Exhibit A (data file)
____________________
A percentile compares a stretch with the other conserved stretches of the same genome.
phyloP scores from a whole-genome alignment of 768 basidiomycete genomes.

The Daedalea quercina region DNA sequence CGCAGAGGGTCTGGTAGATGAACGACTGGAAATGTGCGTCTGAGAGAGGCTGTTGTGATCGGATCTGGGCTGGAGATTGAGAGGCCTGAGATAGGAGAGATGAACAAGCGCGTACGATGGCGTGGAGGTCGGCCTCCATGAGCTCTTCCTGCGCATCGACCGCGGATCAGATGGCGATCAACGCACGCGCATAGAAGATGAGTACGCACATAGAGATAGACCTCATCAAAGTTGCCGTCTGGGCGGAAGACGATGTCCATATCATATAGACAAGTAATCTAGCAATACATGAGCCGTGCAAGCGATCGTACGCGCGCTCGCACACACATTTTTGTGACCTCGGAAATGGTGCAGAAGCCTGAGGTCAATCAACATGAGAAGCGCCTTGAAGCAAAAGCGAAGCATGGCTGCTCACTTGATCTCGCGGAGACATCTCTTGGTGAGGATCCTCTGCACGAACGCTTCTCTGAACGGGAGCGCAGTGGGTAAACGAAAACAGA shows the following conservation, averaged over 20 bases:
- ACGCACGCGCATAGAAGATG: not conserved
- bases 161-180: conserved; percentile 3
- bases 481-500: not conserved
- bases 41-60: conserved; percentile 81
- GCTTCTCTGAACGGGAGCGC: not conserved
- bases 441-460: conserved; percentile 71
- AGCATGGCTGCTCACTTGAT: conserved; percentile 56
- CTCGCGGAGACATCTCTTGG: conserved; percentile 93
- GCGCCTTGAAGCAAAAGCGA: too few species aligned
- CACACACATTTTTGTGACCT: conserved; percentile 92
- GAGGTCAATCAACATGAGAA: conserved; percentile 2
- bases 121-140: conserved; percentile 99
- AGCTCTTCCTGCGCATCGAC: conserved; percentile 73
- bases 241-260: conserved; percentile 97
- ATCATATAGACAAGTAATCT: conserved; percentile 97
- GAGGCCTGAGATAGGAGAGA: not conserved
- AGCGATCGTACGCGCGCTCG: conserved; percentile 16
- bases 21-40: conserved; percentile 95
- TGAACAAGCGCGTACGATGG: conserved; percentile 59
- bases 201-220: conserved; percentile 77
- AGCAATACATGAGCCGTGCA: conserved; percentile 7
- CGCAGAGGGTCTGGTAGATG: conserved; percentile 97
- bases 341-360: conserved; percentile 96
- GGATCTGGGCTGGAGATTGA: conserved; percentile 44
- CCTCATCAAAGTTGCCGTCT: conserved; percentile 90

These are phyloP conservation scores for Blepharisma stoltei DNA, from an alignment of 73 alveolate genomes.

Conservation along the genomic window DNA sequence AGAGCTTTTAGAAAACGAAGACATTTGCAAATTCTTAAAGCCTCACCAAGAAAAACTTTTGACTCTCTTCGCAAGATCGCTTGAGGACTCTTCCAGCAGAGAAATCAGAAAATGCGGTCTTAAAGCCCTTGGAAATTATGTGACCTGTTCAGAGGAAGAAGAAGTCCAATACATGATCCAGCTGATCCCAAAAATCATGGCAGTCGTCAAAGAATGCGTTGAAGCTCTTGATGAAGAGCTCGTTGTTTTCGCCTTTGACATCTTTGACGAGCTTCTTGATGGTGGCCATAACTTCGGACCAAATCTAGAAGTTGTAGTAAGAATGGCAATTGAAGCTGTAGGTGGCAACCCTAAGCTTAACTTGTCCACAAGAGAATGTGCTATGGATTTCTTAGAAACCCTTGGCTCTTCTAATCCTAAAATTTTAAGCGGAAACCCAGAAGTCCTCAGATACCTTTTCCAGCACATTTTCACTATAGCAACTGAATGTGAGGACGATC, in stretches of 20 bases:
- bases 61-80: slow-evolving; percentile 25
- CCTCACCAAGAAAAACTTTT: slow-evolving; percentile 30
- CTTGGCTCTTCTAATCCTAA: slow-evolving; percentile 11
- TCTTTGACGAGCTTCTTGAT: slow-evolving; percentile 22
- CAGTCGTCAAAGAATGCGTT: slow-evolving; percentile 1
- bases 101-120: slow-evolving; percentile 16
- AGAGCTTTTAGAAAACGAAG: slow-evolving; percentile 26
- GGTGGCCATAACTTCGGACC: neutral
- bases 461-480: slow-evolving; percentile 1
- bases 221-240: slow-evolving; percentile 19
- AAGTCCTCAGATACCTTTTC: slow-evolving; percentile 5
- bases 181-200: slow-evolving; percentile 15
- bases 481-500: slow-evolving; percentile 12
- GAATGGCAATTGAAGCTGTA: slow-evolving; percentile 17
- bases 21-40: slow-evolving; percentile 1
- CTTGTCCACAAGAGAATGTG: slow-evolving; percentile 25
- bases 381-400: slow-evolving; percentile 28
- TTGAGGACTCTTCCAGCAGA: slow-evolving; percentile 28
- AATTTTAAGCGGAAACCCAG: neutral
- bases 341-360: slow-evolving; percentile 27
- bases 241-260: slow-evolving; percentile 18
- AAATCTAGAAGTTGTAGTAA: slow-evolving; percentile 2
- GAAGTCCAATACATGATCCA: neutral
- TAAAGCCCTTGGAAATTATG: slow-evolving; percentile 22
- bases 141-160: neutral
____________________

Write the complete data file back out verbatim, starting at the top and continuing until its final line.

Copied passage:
A percentile compares a stretch with the other conserved stretches of the same genome.
phyloP scores from a whole-genome alignment of 768 basidiomycete genomes.

The Daedalea quercina region DNA sequence CGCAGAGGGTCTGGTAGATGAACGACTGGAAATGTGCGTCTGAGAGAGGCTGTTGTGATCGGATCTGGGCTGGAGATTGAGAGGCCTGAGATAGGAGAGATGAACAAGCGCGTACGATGGCGTGGAGGTCGGCCTCCATGAGCTCTTCCTGCGCATCGACCGCGGATCAGATGGCGATCAACGCACGCGCATAGAAGATGAGTACGCACATAGAGATAGACCTCATCAAAGTTGCCGTCTGGGCGGAAGACGATGTCCATATCATATAGACAAGTAATCTAGCAATACATGAGCCGTGCAAGCGATCGTACGCGCGCTCGCACACACATTTTTGTGACCTCGGAAATGGTGCAGAAGCCTGAGGTCAATCAACATGAGAAGCGCCTTGAAGCAAAAGCGAAGCATGGCTGCTCACTTGATCTCGCGGAGACATCTCTTGGTGAGGATCCTCTGCACGAACGCTTCTCTGAACGGGAGCGCAGTGGGTAAACGAAAACAGA shows the following conservation, averaged over 20 bases:
- ACGCACGCGCATAGAAGATG: not conserved
- bases 161-180: conserved; percentile 3
- bases 481-500: not conserved
- bases 41-60: conserved; percentile 81
- GCTTCTCTGAACGGGAGCGC: not conserved
- bases 441-460: conserved; percentile 71
- AGCATGGCTGCTCACTTGAT: conserved; percentile 56
- CTCGCGGAGACATCTCTTGG: conserved; percentile 93
- GCGCCTTGAAGCAAAAGCGA: too few species aligned
- CACACACATTTTTGTGACCT: conserved; percentile 92
- GAGGTCAATCAACATGAGAA: conserved; percentile 2
- bases 121-140: conserved; percentile 99
- AGCTCTTCCTGCGCATCGAC: conserved; percentile 73
- bases 241-260: conserved; percentile 97
- ATCATATAGACAAGTAATCT: conserved; percentile 97
- GAGGCCTGAGATAGGAGAGA: not conserved
- AGCGATCGTACGCGCGCTCG: conserved; percentile 16
- bases 21-40: conserved; percentile 95
- TGAACAAGCGCGTACGATGG: conserved; percentile 59
- bases 201-220: conserved; percentile 77
- AGCAATACATGAGCCGTGCA: conserved; percentile 7
- CGCAGAGGGTCTGGTAGATG: conserved; percentile 97
- bases 341-360: conserved; percentile 96
- GGATCTGGGCTGGAGATTGA: conserved; percentile 44
- CCTCATCAAAGTTGCCGTCT: conserved; percentile 90

These are phyloP conservation scores for Blepharisma stoltei DNA, from an alignment of 73 alveolate genomes.

Conservation along the genomic window DNA sequence AGAGCTTTTAGAAAACGAAGACATTTGCAAATTCTTAAAGCCTCACCAAGAAAAACTTTTGACTCTCTTCGCAAGATCGCTTGAGGACTCTTCCAGCAGAGAAATCAGAAAATGCGGTCTTAAAGCCCTTGGAAATTATGTGACCTGTTCAGAGGAAGAAGAAGTCCAATACATGATCCAGCTGATCCCAAAAATCATGGCAGTCGTCAAAGAATGCGTTGAAGCTCTTGATGAAGAGCTCGTTGTTTTCGCCTTTGACATCTTTGACGAGCTTCTTGATGGTGGCCATAACTTCGGACCAAATCTAGAAGTTGTAGTAAGAATGGCAATTGAAGCTGTAGGTGGCAACCCTAAGCTTAACTTGTCCACAAGAGAATGTGCTATGGATTTCTTAGAAACCCTTGGCTCTTCTAATCCTAAAATTTTAAGCGGAAACCCAGAAGTCCTCAGATACCTTTTCCAGCACATTTTCACTATAGCAACTGAATGTGAGGACGATC, in stretches of 20 bases:
- bases 61-80: slow-evolving; percentile 25
- CCTCACCAAGAAAAACTTTT: slow-evolving; percentile 30
- CTTGGCTCTTCTAATCCTAA: slow-evolving; percentile 11
- TCTTTGACGAGCTTCTTGAT: slow-evolving; percentile 22
- CAGTCGTCAAAGAATGCGTT: slow-evolving; percentile 1
- bases 101-120: slow-evolving; percentile 16
- AGAGCTTTTAGAAAACGAAG: slow-evolving; percentile 26
- GGTGGCCATAACTTCGGACC: neutral
- bases 461-480: slow-evolving; percentile 1
- bases 221-240: slow-evolving; percentile 19
- AAGTCCTCAGATACCTTTTC: slow-evolving; percentile 5
- bases 181-200: slow-evolving; percentile 15
- bases 481-500: slow-evolving; percentile 12
- GAATGGCAATTGAAGCTGTA: slow-evolving; percentile 17
- bases 21-40: slow-evolving; percentile 1
- CTTGTCCACAAGAGAATGTG: slow-evolving; percentile 25
- bases 381-400: slow-evolving; percentile 28
- TTGAGGACTCTTCCAGCAGA: slow-evolving; percentile 28
- AATTTTAAGCGGAAACCCAG: neutral
- bases 341-360: slow-evolving; percentile 27
- bases 241-260: slow-evolving; percentile 18
- AAATCTAGAAGTTGTAGTAA: slow-evolving; percentile 2
- GAAGTCCAATACATGATCCA: neutral
- TAAAGCCCTTGGAAATTATG: slow-evolving; percentile 22
- bases 141-160: neutral